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ON TURNING ONE DOWN WITH THE PLOW, IN APRIL

1786

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,

TEE, modest, crimson-tippèd flower,

Thou's met me in an evil hour,
For I maun crush amang the stoure

Thy slender stem;
To
spare

thee now is past my power,

Thou bonny gem.

Alas! it's no thy neibor sweet,
The bonny lark, companion meet,
Bending thee 'mang the dewy weet,

Wi' speckled breast,
When upward springing, blithe, to greet

The purpling east.

Cauld blew the bitter biting north
Upon thy early, humble birth;
Yet cheerfully thou glinted forth

Amid the storm,
Scarce reared above the parent earth

Thy tender form.

The flaunting flowers our gardens yield,
High sheltering woods and wa's maun shield:
But thou beneath the random bield

O’ clod or stane,
Adorns the histie stibble-field,

Unseen, alane.

Bield: shelter
Histie: dry, barren

Stoure: dust, dirt
Wa's: walls

Weet: wetness

There, in thy scanty mantle clad,
Thy snawie bosom sunward spread,
Thou lifts thy unassuming head

In humble guise;
But now the share uptears thy bed,

And low thou lies!

Such is the fate of artless maid,
Sweet floweret of the rural shade!
By love's simplicity betrayed,

And guileless trust,
Till she, like thee, all soiled, is laid

Low i' the dust.

Such is the fate of simple bard,
On life's rough ocean luckless starred!
Unskillful he to note the card

Of prudent lore,
Till billows rage, and gales blow hard,

And whelm him o'er!

Such fate to suffering worth is given,
Who long with wants and woes has striven,
By human pride or cunning driven

To misery's brink,
Till wrenched of every stay but Heaven,

He, ruined, sink!

Even thou who mourn'st the daisy's fate,
That fate is thine,—no distant date:
Stern Ruin's plowshare drives, elate,

Full on thy bloom,
Till crushed beneath the furrow's weight,
Shall be thy doom!

Robert Burns 212

TO DAFFODILS

F

'AIR Daffodils, we weep to see

You haste away so soon:
As yet the early-rising Sun

Has not attained his noon.

Stay, stay,
Until the hasting day

Has run
But to the even-song;
And, having prayed together, we

Will go with you along.

We have short time to stay, as you,

We have as short a Spring;
As quick a growth to meet decay
As you, or any thing.

We die,
As
your

hours do, and dry

Away
Like to the Summer's rain;
Or as the pearls of morning's dew,
Ne'er to be found again.

Robert Herrick

213

I

WANDERED lonely as a cloud

That floats on high o'er vales and hills,
When all at once I saw a crowd,
A host, of golden daffodils;

Beside the lake, beneath the trees,
Fluttering and dancing in the breeze.

Continuous as the stars that shine
And twinkle on the milky way,
They stretched in never-ending line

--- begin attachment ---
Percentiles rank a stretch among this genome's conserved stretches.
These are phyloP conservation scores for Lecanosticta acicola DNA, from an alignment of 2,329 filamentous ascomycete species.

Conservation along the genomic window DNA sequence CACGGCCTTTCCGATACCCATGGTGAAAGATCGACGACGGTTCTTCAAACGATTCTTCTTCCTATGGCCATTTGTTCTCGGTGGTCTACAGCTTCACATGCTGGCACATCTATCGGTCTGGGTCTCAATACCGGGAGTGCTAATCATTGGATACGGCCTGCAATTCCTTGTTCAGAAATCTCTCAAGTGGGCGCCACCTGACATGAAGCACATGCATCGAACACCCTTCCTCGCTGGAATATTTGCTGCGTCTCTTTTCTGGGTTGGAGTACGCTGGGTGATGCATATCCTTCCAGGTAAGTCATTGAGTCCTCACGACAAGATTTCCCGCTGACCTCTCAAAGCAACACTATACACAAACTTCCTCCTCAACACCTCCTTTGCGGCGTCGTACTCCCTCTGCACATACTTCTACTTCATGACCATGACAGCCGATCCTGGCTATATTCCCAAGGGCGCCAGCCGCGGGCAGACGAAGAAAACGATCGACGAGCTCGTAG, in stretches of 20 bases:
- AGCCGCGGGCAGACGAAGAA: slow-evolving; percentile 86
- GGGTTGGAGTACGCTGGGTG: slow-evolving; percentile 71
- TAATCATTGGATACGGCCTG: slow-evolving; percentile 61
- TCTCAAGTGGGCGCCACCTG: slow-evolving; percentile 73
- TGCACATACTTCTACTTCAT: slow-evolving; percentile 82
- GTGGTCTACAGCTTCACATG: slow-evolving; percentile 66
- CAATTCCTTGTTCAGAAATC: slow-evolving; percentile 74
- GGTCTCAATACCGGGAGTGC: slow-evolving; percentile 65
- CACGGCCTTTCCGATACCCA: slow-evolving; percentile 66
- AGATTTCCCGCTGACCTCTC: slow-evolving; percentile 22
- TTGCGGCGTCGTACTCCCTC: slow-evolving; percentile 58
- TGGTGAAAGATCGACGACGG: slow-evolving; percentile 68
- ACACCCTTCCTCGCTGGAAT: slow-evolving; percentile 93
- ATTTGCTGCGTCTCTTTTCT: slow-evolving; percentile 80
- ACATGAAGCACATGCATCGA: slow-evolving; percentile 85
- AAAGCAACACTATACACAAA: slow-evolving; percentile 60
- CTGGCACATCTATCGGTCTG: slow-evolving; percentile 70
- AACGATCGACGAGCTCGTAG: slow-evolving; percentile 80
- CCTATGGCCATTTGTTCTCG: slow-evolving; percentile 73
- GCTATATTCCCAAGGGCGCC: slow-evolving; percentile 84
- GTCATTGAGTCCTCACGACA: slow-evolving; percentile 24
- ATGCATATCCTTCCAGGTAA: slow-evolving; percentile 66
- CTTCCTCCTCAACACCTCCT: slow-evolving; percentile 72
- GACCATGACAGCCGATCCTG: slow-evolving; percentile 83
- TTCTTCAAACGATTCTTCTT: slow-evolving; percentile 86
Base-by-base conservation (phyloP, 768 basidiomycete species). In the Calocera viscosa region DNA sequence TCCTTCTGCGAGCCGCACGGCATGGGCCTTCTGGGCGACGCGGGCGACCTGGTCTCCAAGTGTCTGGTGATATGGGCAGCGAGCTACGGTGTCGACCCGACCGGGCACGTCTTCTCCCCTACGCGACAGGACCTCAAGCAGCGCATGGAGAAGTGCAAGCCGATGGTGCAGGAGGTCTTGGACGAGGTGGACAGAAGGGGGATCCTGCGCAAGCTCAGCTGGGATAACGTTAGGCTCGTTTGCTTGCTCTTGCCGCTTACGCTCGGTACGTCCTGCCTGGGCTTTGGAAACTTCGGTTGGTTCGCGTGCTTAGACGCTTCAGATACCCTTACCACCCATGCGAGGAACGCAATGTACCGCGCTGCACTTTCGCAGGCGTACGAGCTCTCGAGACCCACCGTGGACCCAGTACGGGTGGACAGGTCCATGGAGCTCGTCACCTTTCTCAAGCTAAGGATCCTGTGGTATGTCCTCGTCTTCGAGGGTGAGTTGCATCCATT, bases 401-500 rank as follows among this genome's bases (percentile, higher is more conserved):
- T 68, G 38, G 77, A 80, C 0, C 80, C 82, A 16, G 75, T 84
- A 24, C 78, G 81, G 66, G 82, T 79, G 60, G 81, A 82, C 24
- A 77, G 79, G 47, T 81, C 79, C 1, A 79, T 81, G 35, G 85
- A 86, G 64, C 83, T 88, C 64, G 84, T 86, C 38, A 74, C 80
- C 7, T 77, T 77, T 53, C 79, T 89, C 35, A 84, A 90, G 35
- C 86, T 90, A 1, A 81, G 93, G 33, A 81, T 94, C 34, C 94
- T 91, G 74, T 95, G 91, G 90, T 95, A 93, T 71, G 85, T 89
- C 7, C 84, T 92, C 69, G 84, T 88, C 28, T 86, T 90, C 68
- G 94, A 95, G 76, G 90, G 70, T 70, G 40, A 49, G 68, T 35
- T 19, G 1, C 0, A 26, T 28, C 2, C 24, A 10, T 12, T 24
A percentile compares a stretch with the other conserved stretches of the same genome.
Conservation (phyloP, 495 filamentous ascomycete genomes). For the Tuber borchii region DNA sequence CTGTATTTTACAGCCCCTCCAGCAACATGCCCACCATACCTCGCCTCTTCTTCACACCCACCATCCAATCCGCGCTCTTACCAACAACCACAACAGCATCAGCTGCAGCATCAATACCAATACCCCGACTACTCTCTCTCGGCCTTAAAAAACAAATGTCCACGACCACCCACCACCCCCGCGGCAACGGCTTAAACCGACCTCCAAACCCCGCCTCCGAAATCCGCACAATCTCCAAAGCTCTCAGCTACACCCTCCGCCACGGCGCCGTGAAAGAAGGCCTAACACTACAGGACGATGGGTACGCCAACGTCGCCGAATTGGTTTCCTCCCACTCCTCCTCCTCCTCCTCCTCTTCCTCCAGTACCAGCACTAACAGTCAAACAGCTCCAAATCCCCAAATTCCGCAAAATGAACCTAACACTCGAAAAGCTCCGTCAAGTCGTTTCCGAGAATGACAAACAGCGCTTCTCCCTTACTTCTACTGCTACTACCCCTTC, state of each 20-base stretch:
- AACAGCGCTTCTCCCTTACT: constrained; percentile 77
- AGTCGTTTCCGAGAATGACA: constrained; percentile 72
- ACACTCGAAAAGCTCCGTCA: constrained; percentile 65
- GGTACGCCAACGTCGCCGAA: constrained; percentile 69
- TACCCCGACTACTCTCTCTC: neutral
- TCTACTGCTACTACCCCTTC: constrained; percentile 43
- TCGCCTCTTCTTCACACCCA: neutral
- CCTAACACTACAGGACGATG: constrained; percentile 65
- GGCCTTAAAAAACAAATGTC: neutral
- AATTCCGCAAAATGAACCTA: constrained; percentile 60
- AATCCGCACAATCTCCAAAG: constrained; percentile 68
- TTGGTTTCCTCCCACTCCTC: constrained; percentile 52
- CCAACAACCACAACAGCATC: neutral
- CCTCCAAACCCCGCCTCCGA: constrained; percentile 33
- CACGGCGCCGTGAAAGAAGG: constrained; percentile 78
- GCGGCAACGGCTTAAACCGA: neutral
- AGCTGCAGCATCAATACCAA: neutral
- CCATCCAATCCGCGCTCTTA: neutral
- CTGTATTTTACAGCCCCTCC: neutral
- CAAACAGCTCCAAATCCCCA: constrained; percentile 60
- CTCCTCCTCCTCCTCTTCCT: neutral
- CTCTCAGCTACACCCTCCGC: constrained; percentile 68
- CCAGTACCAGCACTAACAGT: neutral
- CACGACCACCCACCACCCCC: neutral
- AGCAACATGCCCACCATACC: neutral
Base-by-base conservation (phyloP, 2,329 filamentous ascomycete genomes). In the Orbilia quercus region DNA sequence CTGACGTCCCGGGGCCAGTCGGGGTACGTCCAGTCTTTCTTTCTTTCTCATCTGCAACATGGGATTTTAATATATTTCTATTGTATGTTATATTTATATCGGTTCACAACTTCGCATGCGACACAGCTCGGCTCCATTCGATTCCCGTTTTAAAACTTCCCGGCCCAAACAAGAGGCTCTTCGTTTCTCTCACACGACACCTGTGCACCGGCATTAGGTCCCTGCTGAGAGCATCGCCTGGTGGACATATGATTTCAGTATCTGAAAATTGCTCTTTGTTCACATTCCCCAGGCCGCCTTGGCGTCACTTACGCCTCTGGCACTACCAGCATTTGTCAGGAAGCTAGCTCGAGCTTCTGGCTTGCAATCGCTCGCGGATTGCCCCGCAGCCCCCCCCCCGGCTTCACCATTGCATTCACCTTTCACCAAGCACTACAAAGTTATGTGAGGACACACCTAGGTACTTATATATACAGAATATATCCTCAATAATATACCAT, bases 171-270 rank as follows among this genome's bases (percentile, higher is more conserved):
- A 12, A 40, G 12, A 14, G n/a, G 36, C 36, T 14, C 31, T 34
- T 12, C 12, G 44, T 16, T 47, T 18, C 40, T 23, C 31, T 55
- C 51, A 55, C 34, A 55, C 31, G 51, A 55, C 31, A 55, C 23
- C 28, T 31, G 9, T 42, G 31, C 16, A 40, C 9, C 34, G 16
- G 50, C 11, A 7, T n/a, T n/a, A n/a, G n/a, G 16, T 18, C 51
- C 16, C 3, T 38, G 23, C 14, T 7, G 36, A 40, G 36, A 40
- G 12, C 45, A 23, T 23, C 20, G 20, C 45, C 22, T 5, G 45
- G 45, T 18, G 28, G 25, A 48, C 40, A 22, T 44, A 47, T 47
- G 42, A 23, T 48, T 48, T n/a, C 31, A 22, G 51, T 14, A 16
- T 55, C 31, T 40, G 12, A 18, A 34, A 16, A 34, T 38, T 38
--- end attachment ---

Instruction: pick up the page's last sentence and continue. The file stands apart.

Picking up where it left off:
Along the margin of a bay:
Ten thousand saw I at a glance,
Tossing their heads in sprightly dance.

The waves beside them danced; but they
Outdid the sparkling waves in glee:
A poet could not but be gay
In such a jocund company:
I gazed—and gazed—but little thought
What wealth the show to me had brought:

For oft, when on my couch I lie
In vacant or in pensive mood,
They flash

upon

that inward eye
Which is the bliss of solitude;
And then my heart with pleasure fills,
And dances with the daffodils.

William Wordsworth

214

TO DAFFODILS1

O

YELLOW flowers that Herrick sung!

O yellow flowers that danced and swung
In Wordsworth’s verse, and now to me,

Unworthy, from this "pleasant lea,"
Laugh back, unchanged and ever young;-

1 Reprinted through special arrangement with Mr. Alban Dobson and vith the Oxford University Press.

Ah, what a text to us o'erstrung,
O'erwrought, o'erreaching, hoarse of iung,
You teach by that immortal glee,

O yellow flowers!

We, by the Age's oestrus stung,
Still hunt the New with eager tongue,

Vexed ever with the Old, but ye,
What

ye
have been

ye

still shall be,
When we are dust the dust among,
O yellow flowers!

Austin Dobson

215

MIGNON'S SONG 1

IGNON, a beautiful Italian maiden who is

wandering in a northern land, yearns sadly for the South and home.

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Know'st thou the land of white-robed orange trees,
Whose golden fruit in the rich-scented breeze
Glows thro' dusk verdure--sunlit realm of flowers,
Of towering laurels and hushed myrtle bowers
Blue-canopied?

With thee, with thee,
To that loved Southland, dearest, I would flee!

Know'st thou the palace mid whose pillared walls,
In lordly chambers and far-shimmering halls,
I roamed, by solitary dreams beguiled,
Till the cold marbles seemed to cry, Poor child!
Who wronged thee so?

With thee, with thee,
To that lost home, my loved one, I would fee!

1 From Wilhelm Meisters Lehrjahre. Translated by William F. Giesa

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